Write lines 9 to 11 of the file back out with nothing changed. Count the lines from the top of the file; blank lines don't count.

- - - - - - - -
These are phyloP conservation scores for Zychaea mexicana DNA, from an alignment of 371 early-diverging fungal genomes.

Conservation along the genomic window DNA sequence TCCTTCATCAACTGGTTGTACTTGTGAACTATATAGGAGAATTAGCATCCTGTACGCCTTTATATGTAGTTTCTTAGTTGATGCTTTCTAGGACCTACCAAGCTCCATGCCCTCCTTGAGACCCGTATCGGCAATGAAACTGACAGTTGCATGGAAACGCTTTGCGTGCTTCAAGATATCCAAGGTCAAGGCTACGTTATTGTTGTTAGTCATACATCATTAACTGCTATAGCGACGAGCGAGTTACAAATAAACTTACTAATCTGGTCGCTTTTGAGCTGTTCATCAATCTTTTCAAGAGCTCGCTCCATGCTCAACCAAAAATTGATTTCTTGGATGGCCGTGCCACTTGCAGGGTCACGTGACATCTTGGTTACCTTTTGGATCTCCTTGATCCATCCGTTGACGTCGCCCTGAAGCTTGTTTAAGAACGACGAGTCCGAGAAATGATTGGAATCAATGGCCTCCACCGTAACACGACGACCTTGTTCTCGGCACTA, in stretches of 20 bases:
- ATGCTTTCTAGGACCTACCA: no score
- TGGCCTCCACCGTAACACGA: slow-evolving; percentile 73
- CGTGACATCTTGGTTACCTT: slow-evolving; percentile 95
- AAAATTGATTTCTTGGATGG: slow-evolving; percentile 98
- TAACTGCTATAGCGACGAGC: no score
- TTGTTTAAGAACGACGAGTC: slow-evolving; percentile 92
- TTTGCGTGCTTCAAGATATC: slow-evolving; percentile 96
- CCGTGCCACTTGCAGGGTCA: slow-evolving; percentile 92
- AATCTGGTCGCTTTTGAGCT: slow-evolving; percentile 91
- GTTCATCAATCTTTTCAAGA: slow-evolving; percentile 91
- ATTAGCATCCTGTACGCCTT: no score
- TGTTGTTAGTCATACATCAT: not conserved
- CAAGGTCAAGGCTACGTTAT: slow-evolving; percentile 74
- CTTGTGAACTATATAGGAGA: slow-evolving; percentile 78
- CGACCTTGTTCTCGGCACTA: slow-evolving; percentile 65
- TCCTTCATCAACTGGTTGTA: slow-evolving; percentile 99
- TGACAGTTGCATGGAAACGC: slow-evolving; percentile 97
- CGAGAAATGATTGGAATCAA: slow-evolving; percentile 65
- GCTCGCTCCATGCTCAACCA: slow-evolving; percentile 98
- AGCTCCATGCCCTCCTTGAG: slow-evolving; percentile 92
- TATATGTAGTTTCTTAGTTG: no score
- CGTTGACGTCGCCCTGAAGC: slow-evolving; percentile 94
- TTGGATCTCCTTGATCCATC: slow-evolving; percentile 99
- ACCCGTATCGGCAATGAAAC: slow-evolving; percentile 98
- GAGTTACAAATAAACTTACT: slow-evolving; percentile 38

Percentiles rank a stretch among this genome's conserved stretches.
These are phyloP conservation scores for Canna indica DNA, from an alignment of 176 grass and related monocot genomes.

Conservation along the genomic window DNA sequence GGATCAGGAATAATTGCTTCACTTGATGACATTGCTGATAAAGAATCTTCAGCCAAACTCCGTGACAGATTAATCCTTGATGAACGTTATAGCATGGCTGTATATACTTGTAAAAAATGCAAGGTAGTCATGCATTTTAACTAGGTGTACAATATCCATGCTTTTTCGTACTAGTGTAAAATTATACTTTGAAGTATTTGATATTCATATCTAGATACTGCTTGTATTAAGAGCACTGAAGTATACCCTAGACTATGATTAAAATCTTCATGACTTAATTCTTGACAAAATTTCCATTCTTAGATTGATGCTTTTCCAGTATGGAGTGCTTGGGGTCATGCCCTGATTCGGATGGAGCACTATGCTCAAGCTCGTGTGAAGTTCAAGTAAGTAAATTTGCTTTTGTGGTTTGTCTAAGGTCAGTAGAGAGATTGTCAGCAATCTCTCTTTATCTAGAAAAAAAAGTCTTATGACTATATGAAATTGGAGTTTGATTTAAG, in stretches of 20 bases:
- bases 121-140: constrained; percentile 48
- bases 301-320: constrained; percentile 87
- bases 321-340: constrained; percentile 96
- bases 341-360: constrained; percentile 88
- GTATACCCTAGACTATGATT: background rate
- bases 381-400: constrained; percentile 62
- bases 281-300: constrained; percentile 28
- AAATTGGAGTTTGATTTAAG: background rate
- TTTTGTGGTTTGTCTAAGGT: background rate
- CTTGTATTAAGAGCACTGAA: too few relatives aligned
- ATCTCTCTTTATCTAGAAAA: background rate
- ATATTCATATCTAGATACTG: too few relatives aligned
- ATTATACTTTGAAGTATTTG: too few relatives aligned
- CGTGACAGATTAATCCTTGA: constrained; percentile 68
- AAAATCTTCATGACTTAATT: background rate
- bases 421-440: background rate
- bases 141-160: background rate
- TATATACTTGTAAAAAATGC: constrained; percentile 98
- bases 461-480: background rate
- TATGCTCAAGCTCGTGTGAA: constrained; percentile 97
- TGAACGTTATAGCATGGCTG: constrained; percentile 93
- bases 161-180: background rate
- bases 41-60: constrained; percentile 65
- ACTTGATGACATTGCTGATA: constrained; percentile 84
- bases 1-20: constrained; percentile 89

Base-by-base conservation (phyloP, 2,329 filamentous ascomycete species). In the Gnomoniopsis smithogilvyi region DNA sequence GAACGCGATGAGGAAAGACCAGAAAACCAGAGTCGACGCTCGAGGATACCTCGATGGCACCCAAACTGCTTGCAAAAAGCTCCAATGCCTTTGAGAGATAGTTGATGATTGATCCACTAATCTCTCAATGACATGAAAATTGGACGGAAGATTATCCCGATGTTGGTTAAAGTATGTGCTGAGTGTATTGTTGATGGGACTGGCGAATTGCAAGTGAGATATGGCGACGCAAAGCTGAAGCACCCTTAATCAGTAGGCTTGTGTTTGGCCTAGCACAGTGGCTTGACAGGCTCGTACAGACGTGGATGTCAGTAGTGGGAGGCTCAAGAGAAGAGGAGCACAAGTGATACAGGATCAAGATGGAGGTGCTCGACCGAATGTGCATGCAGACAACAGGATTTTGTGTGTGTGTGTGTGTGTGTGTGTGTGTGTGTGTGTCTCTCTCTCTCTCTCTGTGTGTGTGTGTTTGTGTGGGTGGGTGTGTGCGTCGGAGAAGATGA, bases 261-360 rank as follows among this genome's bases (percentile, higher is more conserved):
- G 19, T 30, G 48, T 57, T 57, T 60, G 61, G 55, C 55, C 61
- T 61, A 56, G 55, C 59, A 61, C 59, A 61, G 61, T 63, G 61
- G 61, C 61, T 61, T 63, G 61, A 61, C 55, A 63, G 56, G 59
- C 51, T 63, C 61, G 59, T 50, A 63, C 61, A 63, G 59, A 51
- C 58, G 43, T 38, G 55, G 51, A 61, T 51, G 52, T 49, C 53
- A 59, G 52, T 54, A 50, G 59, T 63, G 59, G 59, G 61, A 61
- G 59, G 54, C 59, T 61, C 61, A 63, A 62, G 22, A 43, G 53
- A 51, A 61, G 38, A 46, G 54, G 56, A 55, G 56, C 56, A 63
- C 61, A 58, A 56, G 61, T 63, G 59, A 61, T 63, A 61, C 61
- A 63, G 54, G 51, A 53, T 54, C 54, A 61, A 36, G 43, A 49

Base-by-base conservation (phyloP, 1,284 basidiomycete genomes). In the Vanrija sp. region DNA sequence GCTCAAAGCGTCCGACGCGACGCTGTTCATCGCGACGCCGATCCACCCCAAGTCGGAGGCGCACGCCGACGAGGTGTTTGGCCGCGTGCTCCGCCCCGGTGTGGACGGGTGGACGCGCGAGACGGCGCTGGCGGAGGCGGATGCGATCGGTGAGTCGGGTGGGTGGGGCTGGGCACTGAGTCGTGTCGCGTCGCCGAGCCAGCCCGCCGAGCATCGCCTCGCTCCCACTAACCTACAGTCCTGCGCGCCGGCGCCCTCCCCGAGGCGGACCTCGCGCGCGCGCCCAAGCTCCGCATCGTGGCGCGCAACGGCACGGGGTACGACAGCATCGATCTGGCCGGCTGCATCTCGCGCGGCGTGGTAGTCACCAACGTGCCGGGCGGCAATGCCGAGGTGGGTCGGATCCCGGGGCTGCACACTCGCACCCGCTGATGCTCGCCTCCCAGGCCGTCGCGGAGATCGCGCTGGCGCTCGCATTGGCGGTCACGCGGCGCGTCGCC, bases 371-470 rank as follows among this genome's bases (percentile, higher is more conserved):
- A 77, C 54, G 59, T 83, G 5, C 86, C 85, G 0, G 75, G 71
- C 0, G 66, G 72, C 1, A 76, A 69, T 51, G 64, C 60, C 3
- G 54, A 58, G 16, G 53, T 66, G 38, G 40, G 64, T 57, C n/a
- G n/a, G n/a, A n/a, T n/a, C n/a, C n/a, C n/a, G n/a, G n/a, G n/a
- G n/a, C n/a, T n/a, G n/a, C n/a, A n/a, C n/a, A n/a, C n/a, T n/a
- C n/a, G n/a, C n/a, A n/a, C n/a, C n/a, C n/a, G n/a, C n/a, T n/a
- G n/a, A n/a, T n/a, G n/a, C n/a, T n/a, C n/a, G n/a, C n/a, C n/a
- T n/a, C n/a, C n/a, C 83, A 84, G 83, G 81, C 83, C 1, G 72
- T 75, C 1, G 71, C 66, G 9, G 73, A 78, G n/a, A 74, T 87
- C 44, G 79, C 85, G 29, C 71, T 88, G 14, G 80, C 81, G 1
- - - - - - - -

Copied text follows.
- TTTGCGTGCTTCAAGATATC: slow-evolving; percentile 96
- CCGTGCCACTTGCAGGGTCA: slow-evolving; percentile 92
- AATCTGGTCGCTTTTGAGCT: slow-evolving; percentile 91